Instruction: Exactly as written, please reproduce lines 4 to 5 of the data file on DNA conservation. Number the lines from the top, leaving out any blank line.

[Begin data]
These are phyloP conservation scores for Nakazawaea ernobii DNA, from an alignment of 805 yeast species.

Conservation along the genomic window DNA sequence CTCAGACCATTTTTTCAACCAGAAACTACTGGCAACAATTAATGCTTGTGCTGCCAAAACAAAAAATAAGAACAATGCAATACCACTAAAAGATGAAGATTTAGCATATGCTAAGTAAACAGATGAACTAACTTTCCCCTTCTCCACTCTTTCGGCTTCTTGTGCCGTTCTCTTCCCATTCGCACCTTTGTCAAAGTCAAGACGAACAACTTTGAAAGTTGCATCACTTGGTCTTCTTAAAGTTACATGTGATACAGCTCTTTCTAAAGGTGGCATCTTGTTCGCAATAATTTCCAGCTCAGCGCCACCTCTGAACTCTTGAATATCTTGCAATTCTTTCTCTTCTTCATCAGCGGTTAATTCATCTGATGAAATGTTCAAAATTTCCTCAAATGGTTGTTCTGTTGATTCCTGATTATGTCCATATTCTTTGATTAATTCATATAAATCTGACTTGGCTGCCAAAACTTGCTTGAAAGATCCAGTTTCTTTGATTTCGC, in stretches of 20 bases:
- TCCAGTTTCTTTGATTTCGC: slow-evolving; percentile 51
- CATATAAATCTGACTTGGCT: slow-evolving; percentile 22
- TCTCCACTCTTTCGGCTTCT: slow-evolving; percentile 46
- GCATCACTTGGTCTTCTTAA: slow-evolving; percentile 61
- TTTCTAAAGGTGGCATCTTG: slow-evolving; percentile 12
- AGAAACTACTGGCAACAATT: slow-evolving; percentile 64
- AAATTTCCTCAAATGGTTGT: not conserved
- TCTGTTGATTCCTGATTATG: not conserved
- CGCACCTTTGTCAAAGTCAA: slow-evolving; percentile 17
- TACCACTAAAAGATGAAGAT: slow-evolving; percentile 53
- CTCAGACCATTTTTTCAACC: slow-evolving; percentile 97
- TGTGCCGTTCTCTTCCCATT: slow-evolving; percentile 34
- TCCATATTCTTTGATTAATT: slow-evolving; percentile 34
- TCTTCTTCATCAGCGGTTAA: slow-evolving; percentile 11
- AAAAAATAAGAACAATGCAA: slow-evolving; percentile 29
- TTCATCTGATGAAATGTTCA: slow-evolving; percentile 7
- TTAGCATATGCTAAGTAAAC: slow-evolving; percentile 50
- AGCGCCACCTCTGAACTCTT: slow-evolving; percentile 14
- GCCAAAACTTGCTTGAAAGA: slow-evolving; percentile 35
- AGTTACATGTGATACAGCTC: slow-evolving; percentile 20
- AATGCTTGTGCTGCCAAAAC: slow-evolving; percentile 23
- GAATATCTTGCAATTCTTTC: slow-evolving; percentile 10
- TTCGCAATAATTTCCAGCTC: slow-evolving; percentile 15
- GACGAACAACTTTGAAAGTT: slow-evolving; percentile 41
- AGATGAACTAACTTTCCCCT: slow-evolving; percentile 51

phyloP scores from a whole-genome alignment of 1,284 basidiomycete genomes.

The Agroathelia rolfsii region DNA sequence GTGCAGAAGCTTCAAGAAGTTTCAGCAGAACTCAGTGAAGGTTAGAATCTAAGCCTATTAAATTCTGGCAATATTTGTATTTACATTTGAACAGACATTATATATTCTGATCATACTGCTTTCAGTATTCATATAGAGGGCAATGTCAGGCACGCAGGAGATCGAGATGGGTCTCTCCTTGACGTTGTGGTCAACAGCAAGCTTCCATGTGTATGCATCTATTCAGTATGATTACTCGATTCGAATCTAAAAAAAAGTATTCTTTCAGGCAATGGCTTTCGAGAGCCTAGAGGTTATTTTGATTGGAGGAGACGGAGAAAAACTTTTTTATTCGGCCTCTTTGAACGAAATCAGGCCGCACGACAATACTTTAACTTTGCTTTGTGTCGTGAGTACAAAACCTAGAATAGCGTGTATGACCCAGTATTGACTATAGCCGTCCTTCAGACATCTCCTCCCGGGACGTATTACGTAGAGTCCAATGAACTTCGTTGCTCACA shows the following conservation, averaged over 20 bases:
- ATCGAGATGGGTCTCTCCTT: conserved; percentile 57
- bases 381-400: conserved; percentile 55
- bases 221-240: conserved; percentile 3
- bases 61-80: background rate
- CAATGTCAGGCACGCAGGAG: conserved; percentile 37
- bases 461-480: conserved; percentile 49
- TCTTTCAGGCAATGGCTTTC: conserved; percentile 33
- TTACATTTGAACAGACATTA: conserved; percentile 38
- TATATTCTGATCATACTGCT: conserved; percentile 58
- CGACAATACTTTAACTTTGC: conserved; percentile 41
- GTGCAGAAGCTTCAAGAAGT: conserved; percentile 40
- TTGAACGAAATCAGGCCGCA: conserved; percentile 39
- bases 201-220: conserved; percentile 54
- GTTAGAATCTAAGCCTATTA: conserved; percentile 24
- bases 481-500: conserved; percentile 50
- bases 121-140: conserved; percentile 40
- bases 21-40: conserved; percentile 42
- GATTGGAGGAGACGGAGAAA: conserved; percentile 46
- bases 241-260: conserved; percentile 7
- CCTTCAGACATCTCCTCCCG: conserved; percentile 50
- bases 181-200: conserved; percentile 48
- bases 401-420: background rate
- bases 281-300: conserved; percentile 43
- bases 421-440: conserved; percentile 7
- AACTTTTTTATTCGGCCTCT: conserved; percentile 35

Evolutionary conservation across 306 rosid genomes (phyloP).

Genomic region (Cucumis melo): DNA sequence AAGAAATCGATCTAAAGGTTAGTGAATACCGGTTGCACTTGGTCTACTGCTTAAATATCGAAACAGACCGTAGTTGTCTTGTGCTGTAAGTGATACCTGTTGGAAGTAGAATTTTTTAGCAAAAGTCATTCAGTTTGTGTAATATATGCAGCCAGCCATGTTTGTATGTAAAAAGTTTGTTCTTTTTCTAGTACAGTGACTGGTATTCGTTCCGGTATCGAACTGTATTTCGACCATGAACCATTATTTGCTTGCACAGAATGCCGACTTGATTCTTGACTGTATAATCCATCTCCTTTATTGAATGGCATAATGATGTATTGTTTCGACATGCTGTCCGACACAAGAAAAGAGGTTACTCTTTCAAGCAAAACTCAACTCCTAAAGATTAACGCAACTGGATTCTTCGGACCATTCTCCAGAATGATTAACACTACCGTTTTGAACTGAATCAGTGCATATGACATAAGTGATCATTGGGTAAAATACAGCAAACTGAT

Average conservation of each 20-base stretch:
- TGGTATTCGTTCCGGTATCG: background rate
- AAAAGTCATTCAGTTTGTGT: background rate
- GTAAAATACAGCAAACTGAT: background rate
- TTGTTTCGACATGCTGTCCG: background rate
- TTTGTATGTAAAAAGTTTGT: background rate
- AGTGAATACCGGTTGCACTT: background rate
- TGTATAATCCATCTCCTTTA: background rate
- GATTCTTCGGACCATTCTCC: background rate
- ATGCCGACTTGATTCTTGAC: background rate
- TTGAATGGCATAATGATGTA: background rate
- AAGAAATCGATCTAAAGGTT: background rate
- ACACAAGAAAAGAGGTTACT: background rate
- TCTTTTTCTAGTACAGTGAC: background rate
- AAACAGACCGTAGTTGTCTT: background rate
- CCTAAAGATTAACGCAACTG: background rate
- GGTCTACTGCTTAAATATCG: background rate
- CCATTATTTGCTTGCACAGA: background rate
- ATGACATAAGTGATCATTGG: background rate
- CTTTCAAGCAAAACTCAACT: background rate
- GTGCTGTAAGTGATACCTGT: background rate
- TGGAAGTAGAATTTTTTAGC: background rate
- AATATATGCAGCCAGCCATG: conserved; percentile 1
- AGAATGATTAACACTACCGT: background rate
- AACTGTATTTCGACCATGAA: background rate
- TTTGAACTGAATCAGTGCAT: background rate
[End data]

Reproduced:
- CATATAAATCTGACTTGGCT: slow-evolving; percentile 22
- TCTCCACTCTTTCGGCTTCT: slow-evolving; percentile 46